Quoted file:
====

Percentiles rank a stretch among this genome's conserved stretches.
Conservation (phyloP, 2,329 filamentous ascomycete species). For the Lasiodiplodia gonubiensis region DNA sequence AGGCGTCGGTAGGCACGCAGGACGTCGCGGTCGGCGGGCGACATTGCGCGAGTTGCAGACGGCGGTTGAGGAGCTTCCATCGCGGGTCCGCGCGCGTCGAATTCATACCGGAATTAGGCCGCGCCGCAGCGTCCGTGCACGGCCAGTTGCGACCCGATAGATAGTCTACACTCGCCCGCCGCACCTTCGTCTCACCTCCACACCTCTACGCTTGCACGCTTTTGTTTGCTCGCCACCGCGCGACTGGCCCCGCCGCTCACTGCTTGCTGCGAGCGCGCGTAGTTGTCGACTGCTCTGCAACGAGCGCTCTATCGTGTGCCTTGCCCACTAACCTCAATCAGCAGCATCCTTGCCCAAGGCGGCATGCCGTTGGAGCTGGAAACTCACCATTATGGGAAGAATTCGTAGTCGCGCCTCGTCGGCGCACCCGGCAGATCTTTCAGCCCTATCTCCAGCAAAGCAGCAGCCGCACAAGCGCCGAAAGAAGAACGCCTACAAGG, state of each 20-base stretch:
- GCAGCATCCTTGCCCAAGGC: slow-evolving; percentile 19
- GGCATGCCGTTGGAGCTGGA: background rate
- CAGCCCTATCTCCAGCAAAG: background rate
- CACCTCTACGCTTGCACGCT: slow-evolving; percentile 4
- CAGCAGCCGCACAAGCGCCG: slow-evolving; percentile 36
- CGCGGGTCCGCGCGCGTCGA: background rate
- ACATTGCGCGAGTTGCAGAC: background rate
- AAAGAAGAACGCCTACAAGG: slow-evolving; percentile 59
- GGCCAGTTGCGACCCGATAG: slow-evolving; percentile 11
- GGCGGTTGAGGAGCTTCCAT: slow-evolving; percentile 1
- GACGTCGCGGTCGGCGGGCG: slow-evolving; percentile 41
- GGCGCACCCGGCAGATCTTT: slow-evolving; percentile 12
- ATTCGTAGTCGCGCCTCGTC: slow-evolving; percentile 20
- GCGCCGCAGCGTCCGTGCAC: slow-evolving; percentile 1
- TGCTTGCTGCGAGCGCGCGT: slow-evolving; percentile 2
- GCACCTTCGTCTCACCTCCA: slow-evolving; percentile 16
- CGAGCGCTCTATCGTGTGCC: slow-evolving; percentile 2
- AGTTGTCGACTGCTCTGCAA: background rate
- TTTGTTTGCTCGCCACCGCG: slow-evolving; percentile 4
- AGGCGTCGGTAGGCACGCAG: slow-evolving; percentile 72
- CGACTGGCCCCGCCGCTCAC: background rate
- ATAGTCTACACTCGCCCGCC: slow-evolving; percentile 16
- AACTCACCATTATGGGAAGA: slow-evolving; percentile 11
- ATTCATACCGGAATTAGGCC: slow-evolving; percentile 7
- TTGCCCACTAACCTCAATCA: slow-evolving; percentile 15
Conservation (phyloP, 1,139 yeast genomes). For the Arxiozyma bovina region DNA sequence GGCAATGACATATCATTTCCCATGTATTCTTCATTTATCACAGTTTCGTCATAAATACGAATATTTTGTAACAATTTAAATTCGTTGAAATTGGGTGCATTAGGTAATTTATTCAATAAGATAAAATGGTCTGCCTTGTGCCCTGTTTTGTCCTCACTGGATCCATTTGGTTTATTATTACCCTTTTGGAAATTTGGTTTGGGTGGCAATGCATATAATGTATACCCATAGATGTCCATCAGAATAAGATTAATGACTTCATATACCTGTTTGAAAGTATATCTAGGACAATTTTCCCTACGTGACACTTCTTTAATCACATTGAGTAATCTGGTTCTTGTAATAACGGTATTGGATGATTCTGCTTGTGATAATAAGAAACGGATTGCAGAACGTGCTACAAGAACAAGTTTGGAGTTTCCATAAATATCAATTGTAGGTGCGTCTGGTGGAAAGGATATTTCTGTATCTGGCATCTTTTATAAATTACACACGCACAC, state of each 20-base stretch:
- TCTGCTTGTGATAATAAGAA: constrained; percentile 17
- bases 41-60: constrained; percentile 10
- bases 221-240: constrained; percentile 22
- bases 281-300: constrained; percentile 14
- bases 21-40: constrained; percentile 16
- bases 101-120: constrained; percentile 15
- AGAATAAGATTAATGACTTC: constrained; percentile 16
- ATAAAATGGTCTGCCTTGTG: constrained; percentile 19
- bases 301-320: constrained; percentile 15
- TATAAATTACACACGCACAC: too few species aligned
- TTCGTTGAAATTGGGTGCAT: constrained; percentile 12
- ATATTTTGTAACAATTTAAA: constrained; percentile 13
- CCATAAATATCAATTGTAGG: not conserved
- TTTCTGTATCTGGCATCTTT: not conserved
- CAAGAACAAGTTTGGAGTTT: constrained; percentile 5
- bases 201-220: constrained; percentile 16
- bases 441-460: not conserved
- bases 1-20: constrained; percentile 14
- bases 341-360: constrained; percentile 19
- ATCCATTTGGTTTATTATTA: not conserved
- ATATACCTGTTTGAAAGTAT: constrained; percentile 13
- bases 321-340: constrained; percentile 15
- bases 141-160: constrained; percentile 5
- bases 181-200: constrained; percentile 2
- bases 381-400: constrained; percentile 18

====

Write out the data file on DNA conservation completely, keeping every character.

Percentiles rank a stretch among this genome's conserved stretches.
Conservation (phyloP, 2,329 filamentous ascomycete species). For the Lasiodiplodia gonubiensis region DNA sequence AGGCGTCGGTAGGCACGCAGGACGTCGCGGTCGGCGGGCGACATTGCGCGAGTTGCAGACGGCGGTTGAGGAGCTTCCATCGCGGGTCCGCGCGCGTCGAATTCATACCGGAATTAGGCCGCGCCGCAGCGTCCGTGCACGGCCAGTTGCGACCCGATAGATAGTCTACACTCGCCCGCCGCACCTTCGTCTCACCTCCACACCTCTACGCTTGCACGCTTTTGTTTGCTCGCCACCGCGCGACTGGCCCCGCCGCTCACTGCTTGCTGCGAGCGCGCGTAGTTGTCGACTGCTCTGCAACGAGCGCTCTATCGTGTGCCTTGCCCACTAACCTCAATCAGCAGCATCCTTGCCCAAGGCGGCATGCCGTTGGAGCTGGAAACTCACCATTATGGGAAGAATTCGTAGTCGCGCCTCGTCGGCGCACCCGGCAGATCTTTCAGCCCTATCTCCAGCAAAGCAGCAGCCGCACAAGCGCCGAAAGAAGAACGCCTACAAGG, state of each 20-base stretch:
- GCAGCATCCTTGCCCAAGGC: slow-evolving; percentile 19
- GGCATGCCGTTGGAGCTGGA: background rate
- CAGCCCTATCTCCAGCAAAG: background rate
- CACCTCTACGCTTGCACGCT: slow-evolving; percentile 4
- CAGCAGCCGCACAAGCGCCG: slow-evolving; percentile 36
- CGCGGGTCCGCGCGCGTCGA: background rate
- ACATTGCGCGAGTTGCAGAC: background rate
- AAAGAAGAACGCCTACAAGG: slow-evolving; percentile 59
- GGCCAGTTGCGACCCGATAG: slow-evolving; percentile 11
- GGCGGTTGAGGAGCTTCCAT: slow-evolving; percentile 1
- GACGTCGCGGTCGGCGGGCG: slow-evolving; percentile 41
- GGCGCACCCGGCAGATCTTT: slow-evolving; percentile 12
- ATTCGTAGTCGCGCCTCGTC: slow-evolving; percentile 20
- GCGCCGCAGCGTCCGTGCAC: slow-evolving; percentile 1
- TGCTTGCTGCGAGCGCGCGT: slow-evolving; percentile 2
- GCACCTTCGTCTCACCTCCA: slow-evolving; percentile 16
- CGAGCGCTCTATCGTGTGCC: slow-evolving; percentile 2
- AGTTGTCGACTGCTCTGCAA: background rate
- TTTGTTTGCTCGCCACCGCG: slow-evolving; percentile 4
- AGGCGTCGGTAGGCACGCAG: slow-evolving; percentile 72
- CGACTGGCCCCGCCGCTCAC: background rate
- ATAGTCTACACTCGCCCGCC: slow-evolving; percentile 16
- AACTCACCATTATGGGAAGA: slow-evolving; percentile 11
- ATTCATACCGGAATTAGGCC: slow-evolving; percentile 7
- TTGCCCACTAACCTCAATCA: slow-evolving; percentile 15
Conservation (phyloP, 1,139 yeast genomes). For the Arxiozyma bovina region DNA sequence GGCAATGACATATCATTTCCCATGTATTCTTCATTTATCACAGTTTCGTCATAAATACGAATATTTTGTAACAATTTAAATTCGTTGAAATTGGGTGCATTAGGTAATTTATTCAATAAGATAAAATGGTCTGCCTTGTGCCCTGTTTTGTCCTCACTGGATCCATTTGGTTTATTATTACCCTTTTGGAAATTTGGTTTGGGTGGCAATGCATATAATGTATACCCATAGATGTCCATCAGAATAAGATTAATGACTTCATATACCTGTTTGAAAGTATATCTAGGACAATTTTCCCTACGTGACACTTCTTTAATCACATTGAGTAATCTGGTTCTTGTAATAACGGTATTGGATGATTCTGCTTGTGATAATAAGAAACGGATTGCAGAACGTGCTACAAGAACAAGTTTGGAGTTTCCATAAATATCAATTGTAGGTGCGTCTGGTGGAAAGGATATTTCTGTATCTGGCATCTTTTATAAATTACACACGCACAC, state of each 20-base stretch:
- TCTGCTTGTGATAATAAGAA: constrained; percentile 17
- bases 41-60: constrained; percentile 10
- bases 221-240: constrained; percentile 22
- bases 281-300: constrained; percentile 14
- bases 21-40: constrained; percentile 16
- bases 101-120: constrained; percentile 15
- AGAATAAGATTAATGACTTC: constrained; percentile 16
- ATAAAATGGTCTGCCTTGTG: constrained; percentile 19
- bases 301-320: constrained; percentile 15
- TATAAATTACACACGCACAC: too few species aligned
- TTCGTTGAAATTGGGTGCAT: constrained; percentile 12
- ATATTTTGTAACAATTTAAA: constrained; percentile 13
- CCATAAATATCAATTGTAGG: not conserved
- TTTCTGTATCTGGCATCTTT: not conserved
- CAAGAACAAGTTTGGAGTTT: constrained; percentile 5
- bases 201-220: constrained; percentile 16
- bases 441-460: not conserved
- bases 1-20: constrained; percentile 14
- bases 341-360: constrained; percentile 19
- ATCCATTTGGTTTATTATTA: not conserved
- ATATACCTGTTTGAAAGTAT: constrained; percentile 13
- bases 321-340: constrained; percentile 15
- bases 141-160: constrained; percentile 5
- bases 181-200: constrained; percentile 2
- bases 381-400: constrained; percentile 18